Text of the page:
Thursday, August 18, 2011

Ahoyed, from the mixed-up files of Belle's correspondence, of just today...

Dear Mr. Sewall, I write by circuitous accidental route - or perhaps there are no accidents. Currently, I am happily immersed in reading your father, Richard B. Sewall's, biography of Emily Dickinson. (Chastened by his prescient admonition, I read Volume 1 in its entirety before proceeding to the second).

Also, I enjoy reading a Facebook page, entitled The Secret Life of Emily Dickinson.

Yesterday I glanced at some of the comments there and was intrigued to see a reference to "Richard Sewall's blog." I googled, and came upon - indeed - Professor Sewall's blog, with reference to his unpublished memoirs of 40 years of teaching at Yale, and your single post that alluded to its eventual online publication. Your post is from some years ago, and having googled further, I am wondering if your father's memoirs are available somewhere online, or in some other form. I would be very interested to read them, though I was not a student of his, nor at Yale, but am sure that his memories and observations would make for a rich, insightful, and very rewarding read.

This morning I checked the Facebook comment again - and see that I had misread it - the commenter referred to Richard Sewall's "biog" - not blog. It seems that I need
stronger reading glasses.

Still - it seems that your father did, in fact, have a blog - and I would love to read his entries, all thirteen chapters. (And would promise, as I'm sure he would like, to read them in order.)

Thank you very much for your kind attention to my query. Sincerely yours, Belle
Message from Belle to the creator & editor of The Secret Life of E.D. Facebook page
Hi Lenore - I'm ensconced in Richard B. Sewall's fascinating biography of Emily Dickinson. I am on page 457 and just now read the following poem she wrote - and immediately your FB page sprang to mind, and I started
having very odd thoughts about E.D.'s mortality, and "heaven" being a form of posthumous attention - that we mortals alive today, are "saints" from the point of view of our deceased predecessors. I probably ought to ponder this line of thought more.... but here's the poem

#431 (about 1862)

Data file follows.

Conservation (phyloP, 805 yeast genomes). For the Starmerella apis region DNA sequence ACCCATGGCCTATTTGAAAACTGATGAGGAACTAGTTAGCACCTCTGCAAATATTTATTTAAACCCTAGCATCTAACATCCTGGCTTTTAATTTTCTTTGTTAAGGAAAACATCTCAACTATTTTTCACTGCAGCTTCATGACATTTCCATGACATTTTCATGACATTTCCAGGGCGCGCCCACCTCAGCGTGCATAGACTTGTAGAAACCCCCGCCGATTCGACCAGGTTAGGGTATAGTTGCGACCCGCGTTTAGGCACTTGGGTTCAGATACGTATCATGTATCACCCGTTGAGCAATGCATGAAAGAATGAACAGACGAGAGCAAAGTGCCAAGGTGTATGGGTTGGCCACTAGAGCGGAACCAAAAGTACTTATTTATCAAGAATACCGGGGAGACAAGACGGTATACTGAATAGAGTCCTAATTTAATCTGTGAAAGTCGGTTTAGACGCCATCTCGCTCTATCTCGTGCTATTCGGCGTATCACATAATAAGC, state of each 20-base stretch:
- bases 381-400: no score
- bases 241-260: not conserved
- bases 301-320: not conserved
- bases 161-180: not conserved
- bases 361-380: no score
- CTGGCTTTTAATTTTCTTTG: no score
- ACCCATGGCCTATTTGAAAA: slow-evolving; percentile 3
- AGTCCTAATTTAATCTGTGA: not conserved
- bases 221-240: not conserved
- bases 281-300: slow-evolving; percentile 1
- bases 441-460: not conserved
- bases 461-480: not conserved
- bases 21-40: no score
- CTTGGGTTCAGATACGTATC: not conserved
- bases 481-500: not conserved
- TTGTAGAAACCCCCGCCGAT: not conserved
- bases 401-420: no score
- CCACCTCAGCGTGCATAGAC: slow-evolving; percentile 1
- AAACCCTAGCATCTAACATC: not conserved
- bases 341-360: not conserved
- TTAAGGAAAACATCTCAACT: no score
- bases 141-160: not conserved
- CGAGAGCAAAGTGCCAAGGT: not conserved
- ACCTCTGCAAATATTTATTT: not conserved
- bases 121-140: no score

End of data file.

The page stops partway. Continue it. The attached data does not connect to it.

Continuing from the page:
Me - come! My dazzled face
In such a shining place!
Me - hear! My foreign Ear
The sounds of Welcome - there!

The Saints forget
Our bashful feet -

My Holiday, shall be
That They - remember me -
My Paradise - the fame
That They - pronounce my name -
Hope all's well with you, Saint Lenore...
Of Emily Dickinson's poem Professor Sewall immediately following writes, "... in this tiny dialogue poem, its heaven is remote; and the only immortality she sees is the immortality of being remembered, presumably (a thought that preoccupied her about this time) for her poetry."

I had such a feeling of tiny epiphany, of recognition, when I came upon this poem and passage in the bIog. I don't know that I believe in heaven or not, and honestly, I tend not to look at the question of it head-on. I much prefer to consider it sideways. Perhaps Heisenberg's uncertainty principle applies here? To my mind, (the notion of) heavenly Paradise squirms, doesn't perhaps wish to be viewed empirically. Someone was on Tavis Smiley a few weeks ago, a fellow, a San Francisco DJ as I recall, who has written a book on his Doubt in faith. I watched only a few minutes, then shut it off, because the man seemed so constrained by his intellect, from the little I heard him say, he seemed to require 'proof,' that he hadn't yet been 'convinced,' -- and the "rational" like. And my response, as I set about the kitchen getting lunch on the table, was - he's going about it wrong, that's not how it's apprehended, there are different forms of knowledge.